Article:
Julie and Derek saw Addie for the first time in a 15-second video clip: a stunned-looking toddler in a McDonald's T-shirt, with a paper sign bearing her name in Chinese characters. She had a club foot and was missing five fingers.
Derek pictured his grandmother, whose dominant hand had fingers ending at the first knuckle, deftly chopping vegetables. Julie, an occupational therapist, was already planning the exercises that would help Addie learn to walk.
But neither wavered: This child, living in a foster home 8,000 miles away, was their daughter. "It's tough to turn down a child who needs a family," Derek says. "At that point, the doubts just wash away."
Earlier, he'd had a mountain of uncertainties - not about Julie, whom he would have married in high school, if she'd been willing, but about fatherhood. The two were good friends at Lancaster Mennonite High School, then began long-distance dating as college sophomores.
When Julie took a term abroad in Ecuador, where she worked in an orphanage, lived with a family, and honed her Spanish, the two wrote letters that took a month to arrive. They married before graduation.
Julie envisioned having three or four children; Derek could imagine himself content with none, or possibly one. But at 21, they had plenty of time. Over the next years, they traveled: first, Denver, where they took buses and stayed in youth hostels to stretch their $500 travel budget; then Mexico, Alaska, and Puerto Rico.
By 2008, they'd finished their master's theses, bought a house and watched friends from back home start families. Having a baby - just one, mind you - seemed inevitable, Derek says.
The pregnancy was easy; Julie ran and did aerobics while Derek worried about how a newborn would jar his schedule. He predicted - accurately, it turned out - that the baby would be born with a full head of hair.
Derek loved holding Avery while he slept. But he wasn't crazy about diaper changes, or sleepless nights, or crying jags. Julie, on the other hand, wanted children who would be 18 months apart, just like her and her sister.
Once again, Derek agreed. The pregnancy was uneventful, Logan's birth was smooth, and, except for the one time he swatted at the baby, Avery adjusted well to big-brotherhood.
But the family wasn't finished - at least, not in Julie's eyes. Ever since middle school, she'd worked with kids who had disabilities - cerebral palsy, autism, orthopedic issues. Her aunt and uncle had adopted a daughter from China, and another uncle had married a Chinese woman. When she and Derek globe-hopped, they thought of themselves as travelers, not tourists - people more invested in culture than glitz.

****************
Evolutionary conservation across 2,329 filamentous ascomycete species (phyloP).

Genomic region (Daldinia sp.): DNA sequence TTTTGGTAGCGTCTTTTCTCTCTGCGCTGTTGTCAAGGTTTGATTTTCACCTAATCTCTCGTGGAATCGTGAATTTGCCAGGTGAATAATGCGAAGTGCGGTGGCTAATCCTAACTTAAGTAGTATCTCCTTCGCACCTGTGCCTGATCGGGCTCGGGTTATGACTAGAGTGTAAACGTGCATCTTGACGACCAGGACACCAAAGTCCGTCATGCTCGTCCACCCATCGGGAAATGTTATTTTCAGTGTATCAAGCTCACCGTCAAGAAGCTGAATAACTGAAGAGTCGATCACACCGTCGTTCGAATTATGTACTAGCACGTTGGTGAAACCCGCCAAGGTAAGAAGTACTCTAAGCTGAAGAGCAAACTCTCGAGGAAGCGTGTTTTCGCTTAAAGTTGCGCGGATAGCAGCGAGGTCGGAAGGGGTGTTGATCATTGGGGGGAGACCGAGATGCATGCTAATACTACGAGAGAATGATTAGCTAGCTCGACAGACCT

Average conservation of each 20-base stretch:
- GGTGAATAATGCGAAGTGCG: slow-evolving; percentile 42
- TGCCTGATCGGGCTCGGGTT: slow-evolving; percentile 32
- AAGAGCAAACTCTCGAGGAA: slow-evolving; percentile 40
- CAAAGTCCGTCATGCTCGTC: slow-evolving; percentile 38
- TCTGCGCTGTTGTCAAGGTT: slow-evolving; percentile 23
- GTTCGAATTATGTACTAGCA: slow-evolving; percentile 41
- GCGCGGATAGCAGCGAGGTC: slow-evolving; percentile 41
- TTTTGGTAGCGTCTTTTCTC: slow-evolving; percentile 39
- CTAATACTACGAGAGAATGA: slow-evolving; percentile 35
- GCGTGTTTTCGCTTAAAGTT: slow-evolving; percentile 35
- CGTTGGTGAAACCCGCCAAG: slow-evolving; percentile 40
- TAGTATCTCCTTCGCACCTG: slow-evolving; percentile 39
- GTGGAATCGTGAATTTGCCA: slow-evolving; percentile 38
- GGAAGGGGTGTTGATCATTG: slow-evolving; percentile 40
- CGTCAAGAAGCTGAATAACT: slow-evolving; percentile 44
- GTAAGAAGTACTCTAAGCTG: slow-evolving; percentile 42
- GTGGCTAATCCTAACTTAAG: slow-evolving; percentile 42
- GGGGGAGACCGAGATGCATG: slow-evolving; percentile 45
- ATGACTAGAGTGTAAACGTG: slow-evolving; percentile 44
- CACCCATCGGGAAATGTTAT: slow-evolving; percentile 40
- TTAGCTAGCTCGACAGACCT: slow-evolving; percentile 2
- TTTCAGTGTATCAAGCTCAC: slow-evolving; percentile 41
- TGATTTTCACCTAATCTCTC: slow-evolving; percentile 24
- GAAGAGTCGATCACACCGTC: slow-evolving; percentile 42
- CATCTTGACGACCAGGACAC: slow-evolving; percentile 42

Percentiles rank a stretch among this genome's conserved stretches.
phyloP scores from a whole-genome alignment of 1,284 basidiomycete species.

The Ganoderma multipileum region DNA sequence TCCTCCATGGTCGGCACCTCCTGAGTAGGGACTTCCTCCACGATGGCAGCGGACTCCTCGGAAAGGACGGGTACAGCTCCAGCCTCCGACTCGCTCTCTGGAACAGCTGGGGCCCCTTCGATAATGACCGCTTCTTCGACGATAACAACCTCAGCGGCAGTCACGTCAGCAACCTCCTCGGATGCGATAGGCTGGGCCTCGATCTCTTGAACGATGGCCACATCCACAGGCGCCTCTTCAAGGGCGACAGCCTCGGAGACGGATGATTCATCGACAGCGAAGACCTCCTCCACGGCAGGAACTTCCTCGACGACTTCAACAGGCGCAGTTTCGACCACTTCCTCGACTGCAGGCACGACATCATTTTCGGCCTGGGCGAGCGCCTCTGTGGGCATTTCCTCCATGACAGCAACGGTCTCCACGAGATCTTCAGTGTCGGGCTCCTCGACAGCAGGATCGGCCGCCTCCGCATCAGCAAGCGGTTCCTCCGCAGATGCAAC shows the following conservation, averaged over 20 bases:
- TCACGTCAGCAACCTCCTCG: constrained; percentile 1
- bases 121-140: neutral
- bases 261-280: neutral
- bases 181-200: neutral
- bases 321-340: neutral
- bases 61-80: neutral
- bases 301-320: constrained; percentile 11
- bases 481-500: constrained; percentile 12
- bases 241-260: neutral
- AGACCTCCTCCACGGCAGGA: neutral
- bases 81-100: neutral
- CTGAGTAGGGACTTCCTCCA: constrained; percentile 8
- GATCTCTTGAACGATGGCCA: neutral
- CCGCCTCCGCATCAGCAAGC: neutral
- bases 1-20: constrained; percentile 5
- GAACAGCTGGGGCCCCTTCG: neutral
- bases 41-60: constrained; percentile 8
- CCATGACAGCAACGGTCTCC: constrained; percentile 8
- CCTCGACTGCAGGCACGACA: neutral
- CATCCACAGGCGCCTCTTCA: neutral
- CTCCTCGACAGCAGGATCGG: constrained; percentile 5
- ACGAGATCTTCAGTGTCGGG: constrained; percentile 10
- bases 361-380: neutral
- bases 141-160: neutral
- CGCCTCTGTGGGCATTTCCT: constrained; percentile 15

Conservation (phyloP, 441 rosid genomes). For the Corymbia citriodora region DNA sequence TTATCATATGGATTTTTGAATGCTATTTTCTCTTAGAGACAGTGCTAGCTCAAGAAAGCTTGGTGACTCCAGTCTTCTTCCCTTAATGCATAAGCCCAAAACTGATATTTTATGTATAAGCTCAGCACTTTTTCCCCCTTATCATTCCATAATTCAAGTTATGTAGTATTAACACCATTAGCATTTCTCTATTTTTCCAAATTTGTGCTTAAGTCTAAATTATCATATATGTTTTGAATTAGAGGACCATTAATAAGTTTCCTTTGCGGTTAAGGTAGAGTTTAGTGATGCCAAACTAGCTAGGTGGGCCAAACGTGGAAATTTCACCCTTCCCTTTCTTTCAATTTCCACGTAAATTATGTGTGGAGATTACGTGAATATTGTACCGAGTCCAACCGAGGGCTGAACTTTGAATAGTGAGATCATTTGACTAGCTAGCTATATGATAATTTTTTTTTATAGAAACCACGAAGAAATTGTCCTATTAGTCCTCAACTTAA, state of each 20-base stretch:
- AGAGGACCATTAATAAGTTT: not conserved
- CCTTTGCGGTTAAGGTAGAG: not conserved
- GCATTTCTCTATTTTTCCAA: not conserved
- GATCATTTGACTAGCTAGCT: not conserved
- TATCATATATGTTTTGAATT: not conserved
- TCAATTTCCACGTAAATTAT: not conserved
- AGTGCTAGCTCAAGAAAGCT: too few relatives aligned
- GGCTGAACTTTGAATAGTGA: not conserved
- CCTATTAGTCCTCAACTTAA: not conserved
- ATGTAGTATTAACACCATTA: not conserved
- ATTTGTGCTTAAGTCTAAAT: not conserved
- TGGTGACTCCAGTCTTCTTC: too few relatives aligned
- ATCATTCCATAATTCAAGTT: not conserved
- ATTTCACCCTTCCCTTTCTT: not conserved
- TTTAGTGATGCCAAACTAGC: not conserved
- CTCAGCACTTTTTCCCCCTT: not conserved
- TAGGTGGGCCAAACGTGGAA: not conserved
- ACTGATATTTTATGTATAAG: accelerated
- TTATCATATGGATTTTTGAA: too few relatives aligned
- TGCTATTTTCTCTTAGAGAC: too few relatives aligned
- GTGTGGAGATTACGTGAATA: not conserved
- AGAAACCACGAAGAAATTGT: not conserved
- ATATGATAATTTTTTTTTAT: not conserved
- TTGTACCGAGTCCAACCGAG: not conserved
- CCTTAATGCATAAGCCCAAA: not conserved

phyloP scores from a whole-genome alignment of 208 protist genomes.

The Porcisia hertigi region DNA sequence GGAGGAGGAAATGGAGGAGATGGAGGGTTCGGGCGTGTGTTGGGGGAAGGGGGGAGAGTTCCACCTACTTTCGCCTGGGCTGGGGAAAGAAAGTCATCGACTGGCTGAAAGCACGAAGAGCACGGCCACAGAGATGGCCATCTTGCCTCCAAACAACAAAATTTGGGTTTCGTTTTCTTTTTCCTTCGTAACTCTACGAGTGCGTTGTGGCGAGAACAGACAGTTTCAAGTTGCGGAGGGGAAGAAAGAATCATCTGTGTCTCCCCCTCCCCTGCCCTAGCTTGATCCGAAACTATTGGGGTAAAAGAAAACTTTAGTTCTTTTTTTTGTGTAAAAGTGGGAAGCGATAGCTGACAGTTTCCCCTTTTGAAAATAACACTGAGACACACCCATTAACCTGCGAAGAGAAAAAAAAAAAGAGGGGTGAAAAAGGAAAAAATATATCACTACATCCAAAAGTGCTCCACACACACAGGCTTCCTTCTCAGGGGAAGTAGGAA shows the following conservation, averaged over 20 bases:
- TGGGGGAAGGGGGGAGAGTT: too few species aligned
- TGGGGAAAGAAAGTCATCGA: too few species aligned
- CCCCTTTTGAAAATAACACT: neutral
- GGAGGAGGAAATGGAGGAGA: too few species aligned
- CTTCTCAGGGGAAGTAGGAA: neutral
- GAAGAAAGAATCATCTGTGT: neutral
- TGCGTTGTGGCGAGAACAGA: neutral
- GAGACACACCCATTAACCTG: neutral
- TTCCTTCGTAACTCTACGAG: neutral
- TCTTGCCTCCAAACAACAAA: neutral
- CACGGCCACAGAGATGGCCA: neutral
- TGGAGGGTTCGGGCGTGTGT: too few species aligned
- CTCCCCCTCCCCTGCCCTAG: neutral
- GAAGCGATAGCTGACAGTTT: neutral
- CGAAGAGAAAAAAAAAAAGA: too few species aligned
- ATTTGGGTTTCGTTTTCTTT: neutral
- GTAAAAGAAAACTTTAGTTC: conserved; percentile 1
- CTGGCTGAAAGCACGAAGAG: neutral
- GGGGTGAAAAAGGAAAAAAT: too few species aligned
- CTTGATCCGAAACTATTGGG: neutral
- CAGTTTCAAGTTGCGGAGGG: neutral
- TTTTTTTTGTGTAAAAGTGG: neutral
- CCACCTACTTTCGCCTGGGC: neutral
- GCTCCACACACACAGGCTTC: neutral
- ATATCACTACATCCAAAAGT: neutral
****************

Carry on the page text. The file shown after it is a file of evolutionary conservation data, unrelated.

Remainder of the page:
Why not adopt a child from China who had special needs? Julie and Derek agreed they could handle a child with a missing limb, one who might need surgery, prostheses, or physical therapy.
They applied for FBI background checks and criminal-history clearances; they provided notarized copies of their birth certificates and marriage license. A caseworker visited their home. And then, they waited.
The weekend after Labor Day 2012, the agency called with a referral: a 15-month-old girl with missing fingers and a club foot. It took a few more days - until they were home, with Internet access - before they saw the brief video. By then, they already thought of themselves as Addie's parents.
When they met her for the first time in Nanning - March 23, her "gotcha" day - she clung, legs wrapped around Julie's waist, and sobbed. "It took a long time for her to get over her fear that you were going to drop her," Derek recalls.
For the next two weeks, they soaked up China - sampling eel, duck, and fish eyes in local restaurants while teaching Addie the sign language for "eat," "all done," "sleep," and "play."
"She's very bright; she caught on to that quickly," Julie says. Once home with her garrulous older brothers, Addie sponged up English. Serial casting on her foot, along with a brace she wears at night, enabled her to walk; even with her missing fingers, she's stubborn and dexterous enough to unwrap a Band-Aid and replace it on her pinkie.
But by 3, she was aware of her differences - not in ability, but in culture. "Like Addie?" she'd say, pointing to an Asian stranger. "Like me?"
This time, Derek and Julie were equally resolved: Addie needed a sibling from her own country. They found the child - a girl about Addie's age, with bilateral fibular hemimelia, a congenital disorder that causes short, deformed legs - on a website that featured adoption-ready special-needs kids in China.
This time, they took Avery with them. When they met Lulu in the lobby of their hotel - a tiny girl, waving from a sofa - the kids bonded immediately, paging through a photo album of family members and saying their names aloud.
When Lulu became tearful, "Avery was right there, talking to her. We went up to the room, and by the time we got to the elevator, she calmed down," Julie recalls.
Now they are six - a long way from the one-child family Derek once pictured - and he marvels at the change, not only in his circumstances, but in himself. "I'm less selfish now," he says. "It's not about me. I grew up."
Julie relishes having children so close in age: Kids who play superheroes instead of watching TV. Kids who - despite the fact that Lulu can walk only on her knees and Addie isn't able to palm a softball - entertain one another for hours.
Kids who cheered when she recently unpacked a fourth PlasmaCar, a pedalless riding toy that's wildly popular in China. "Lulu lit up," Julie recalls. "She can kind of move it herself."
Avery, Logan, Addie, and Lulu - siblings who had been kin for only two weeks - raced their cars down the driveway, following wobbly chalk-drawn paths, shrieking and grinning, all the way to the finish.